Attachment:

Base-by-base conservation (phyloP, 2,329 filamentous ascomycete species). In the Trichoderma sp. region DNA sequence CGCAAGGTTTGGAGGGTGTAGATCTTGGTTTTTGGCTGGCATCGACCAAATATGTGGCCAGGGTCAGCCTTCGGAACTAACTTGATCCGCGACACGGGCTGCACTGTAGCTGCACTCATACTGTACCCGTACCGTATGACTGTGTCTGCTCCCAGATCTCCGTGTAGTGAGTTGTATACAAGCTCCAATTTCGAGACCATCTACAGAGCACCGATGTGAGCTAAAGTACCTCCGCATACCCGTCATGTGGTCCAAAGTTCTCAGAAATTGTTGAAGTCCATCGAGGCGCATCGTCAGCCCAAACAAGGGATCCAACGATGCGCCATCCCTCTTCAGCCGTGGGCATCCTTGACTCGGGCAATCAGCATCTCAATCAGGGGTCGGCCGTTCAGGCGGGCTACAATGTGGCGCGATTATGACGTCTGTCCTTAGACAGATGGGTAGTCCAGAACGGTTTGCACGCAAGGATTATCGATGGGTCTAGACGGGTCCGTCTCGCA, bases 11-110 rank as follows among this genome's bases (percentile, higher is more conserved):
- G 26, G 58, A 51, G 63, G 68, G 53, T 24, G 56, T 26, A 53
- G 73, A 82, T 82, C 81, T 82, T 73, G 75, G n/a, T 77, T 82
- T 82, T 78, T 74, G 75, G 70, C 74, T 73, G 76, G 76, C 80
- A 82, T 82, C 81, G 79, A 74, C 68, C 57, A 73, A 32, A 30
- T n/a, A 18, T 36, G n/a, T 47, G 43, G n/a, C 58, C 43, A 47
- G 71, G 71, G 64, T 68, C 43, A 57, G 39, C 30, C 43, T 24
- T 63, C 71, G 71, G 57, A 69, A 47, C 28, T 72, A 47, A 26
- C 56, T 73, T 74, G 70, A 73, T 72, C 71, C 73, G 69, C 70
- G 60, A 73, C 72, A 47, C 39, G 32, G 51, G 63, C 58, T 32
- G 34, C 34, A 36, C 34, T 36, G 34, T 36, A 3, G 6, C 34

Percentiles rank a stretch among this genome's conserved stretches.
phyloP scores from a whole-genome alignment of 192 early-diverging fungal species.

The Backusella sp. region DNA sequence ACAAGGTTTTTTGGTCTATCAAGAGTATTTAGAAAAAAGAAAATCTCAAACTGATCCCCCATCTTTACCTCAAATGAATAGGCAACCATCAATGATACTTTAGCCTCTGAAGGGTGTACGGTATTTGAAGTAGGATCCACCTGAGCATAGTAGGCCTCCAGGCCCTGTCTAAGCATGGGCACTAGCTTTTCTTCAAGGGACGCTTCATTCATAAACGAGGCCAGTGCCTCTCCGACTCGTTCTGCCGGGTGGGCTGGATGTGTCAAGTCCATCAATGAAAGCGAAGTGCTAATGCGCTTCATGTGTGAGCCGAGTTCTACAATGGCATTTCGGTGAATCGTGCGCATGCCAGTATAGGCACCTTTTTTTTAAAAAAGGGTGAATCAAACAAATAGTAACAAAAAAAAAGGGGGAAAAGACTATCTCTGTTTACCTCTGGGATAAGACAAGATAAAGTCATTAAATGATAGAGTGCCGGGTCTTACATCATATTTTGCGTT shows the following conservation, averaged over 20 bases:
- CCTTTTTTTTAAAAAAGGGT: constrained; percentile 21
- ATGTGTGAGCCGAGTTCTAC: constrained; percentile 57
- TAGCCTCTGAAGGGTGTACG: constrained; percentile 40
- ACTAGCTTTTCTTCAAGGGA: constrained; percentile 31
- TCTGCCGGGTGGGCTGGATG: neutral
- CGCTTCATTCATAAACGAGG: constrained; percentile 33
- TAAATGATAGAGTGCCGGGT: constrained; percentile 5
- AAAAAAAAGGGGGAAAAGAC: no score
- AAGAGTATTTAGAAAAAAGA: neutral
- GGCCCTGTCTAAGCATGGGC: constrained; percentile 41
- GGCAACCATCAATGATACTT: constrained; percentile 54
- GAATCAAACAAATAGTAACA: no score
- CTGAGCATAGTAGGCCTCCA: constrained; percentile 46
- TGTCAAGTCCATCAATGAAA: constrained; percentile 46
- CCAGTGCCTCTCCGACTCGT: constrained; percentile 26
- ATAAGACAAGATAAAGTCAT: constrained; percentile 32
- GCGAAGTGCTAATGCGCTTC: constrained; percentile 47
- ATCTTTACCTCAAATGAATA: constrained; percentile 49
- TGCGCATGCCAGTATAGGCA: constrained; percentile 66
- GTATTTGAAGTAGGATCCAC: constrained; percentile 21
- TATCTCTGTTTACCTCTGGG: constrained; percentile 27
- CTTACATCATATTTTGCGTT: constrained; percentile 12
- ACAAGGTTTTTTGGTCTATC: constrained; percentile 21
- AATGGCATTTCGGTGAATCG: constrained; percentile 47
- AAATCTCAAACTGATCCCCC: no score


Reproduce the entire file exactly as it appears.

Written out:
Base-by-base conservation (phyloP, 2,329 filamentous ascomycete species). In the Trichoderma sp. region DNA sequence CGCAAGGTTTGGAGGGTGTAGATCTTGGTTTTTGGCTGGCATCGACCAAATATGTGGCCAGGGTCAGCCTTCGGAACTAACTTGATCCGCGACACGGGCTGCACTGTAGCTGCACTCATACTGTACCCGTACCGTATGACTGTGTCTGCTCCCAGATCTCCGTGTAGTGAGTTGTATACAAGCTCCAATTTCGAGACCATCTACAGAGCACCGATGTGAGCTAAAGTACCTCCGCATACCCGTCATGTGGTCCAAAGTTCTCAGAAATTGTTGAAGTCCATCGAGGCGCATCGTCAGCCCAAACAAGGGATCCAACGATGCGCCATCCCTCTTCAGCCGTGGGCATCCTTGACTCGGGCAATCAGCATCTCAATCAGGGGTCGGCCGTTCAGGCGGGCTACAATGTGGCGCGATTATGACGTCTGTCCTTAGACAGATGGGTAGTCCAGAACGGTTTGCACGCAAGGATTATCGATGGGTCTAGACGGGTCCGTCTCGCA, bases 11-110 rank as follows among this genome's bases (percentile, higher is more conserved):
- G 26, G 58, A 51, G 63, G 68, G 53, T 24, G 56, T 26, A 53
- G 73, A 82, T 82, C 81, T 82, T 73, G 75, G n/a, T 77, T 82
- T 82, T 78, T 74, G 75, G 70, C 74, T 73, G 76, G 76, C 80
- A 82, T 82, C 81, G 79, A 74, C 68, C 57, A 73, A 32, A 30
- T n/a, A 18, T 36, G n/a, T 47, G 43, G n/a, C 58, C 43, A 47
- G 71, G 71, G 64, T 68, C 43, A 57, G 39, C 30, C 43, T 24
- T 63, C 71, G 71, G 57, A 69, A 47, C 28, T 72, A 47, A 26
- C 56, T 73, T 74, G 70, A 73, T 72, C 71, C 73, G 69, C 70
- G 60, A 73, C 72, A 47, C 39, G 32, G 51, G 63, C 58, T 32
- G 34, C 34, A 36, C 34, T 36, G 34, T 36, A 3, G 6, C 34

Percentiles rank a stretch among this genome's conserved stretches.
phyloP scores from a whole-genome alignment of 192 early-diverging fungal species.

The Backusella sp. region DNA sequence ACAAGGTTTTTTGGTCTATCAAGAGTATTTAGAAAAAAGAAAATCTCAAACTGATCCCCCATCTTTACCTCAAATGAATAGGCAACCATCAATGATACTTTAGCCTCTGAAGGGTGTACGGTATTTGAAGTAGGATCCACCTGAGCATAGTAGGCCTCCAGGCCCTGTCTAAGCATGGGCACTAGCTTTTCTTCAAGGGACGCTTCATTCATAAACGAGGCCAGTGCCTCTCCGACTCGTTCTGCCGGGTGGGCTGGATGTGTCAAGTCCATCAATGAAAGCGAAGTGCTAATGCGCTTCATGTGTGAGCCGAGTTCTACAATGGCATTTCGGTGAATCGTGCGCATGCCAGTATAGGCACCTTTTTTTTAAAAAAGGGTGAATCAAACAAATAGTAACAAAAAAAAAGGGGGAAAAGACTATCTCTGTTTACCTCTGGGATAAGACAAGATAAAGTCATTAAATGATAGAGTGCCGGGTCTTACATCATATTTTGCGTT shows the following conservation, averaged over 20 bases:
- CCTTTTTTTTAAAAAAGGGT: constrained; percentile 21
- ATGTGTGAGCCGAGTTCTAC: constrained; percentile 57
- TAGCCTCTGAAGGGTGTACG: constrained; percentile 40
- ACTAGCTTTTCTTCAAGGGA: constrained; percentile 31
- TCTGCCGGGTGGGCTGGATG: neutral
- CGCTTCATTCATAAACGAGG: constrained; percentile 33
- TAAATGATAGAGTGCCGGGT: constrained; percentile 5
- AAAAAAAAGGGGGAAAAGAC: no score
- AAGAGTATTTAGAAAAAAGA: neutral
- GGCCCTGTCTAAGCATGGGC: constrained; percentile 41
- GGCAACCATCAATGATACTT: constrained; percentile 54
- GAATCAAACAAATAGTAACA: no score
- CTGAGCATAGTAGGCCTCCA: constrained; percentile 46
- TGTCAAGTCCATCAATGAAA: constrained; percentile 46
- CCAGTGCCTCTCCGACTCGT: constrained; percentile 26
- ATAAGACAAGATAAAGTCAT: constrained; percentile 32
- GCGAAGTGCTAATGCGCTTC: constrained; percentile 47
- ATCTTTACCTCAAATGAATA: constrained; percentile 49
- TGCGCATGCCAGTATAGGCA: constrained; percentile 66
- GTATTTGAAGTAGGATCCAC: constrained; percentile 21
- TATCTCTGTTTACCTCTGGG: constrained; percentile 27
- CTTACATCATATTTTGCGTT: constrained; percentile 12
- ACAAGGTTTTTTGGTCTATC: constrained; percentile 21
- AATGGCATTTCGGTGAATCG: constrained; percentile 47
- AAATCTCAAACTGATCCCCC: no score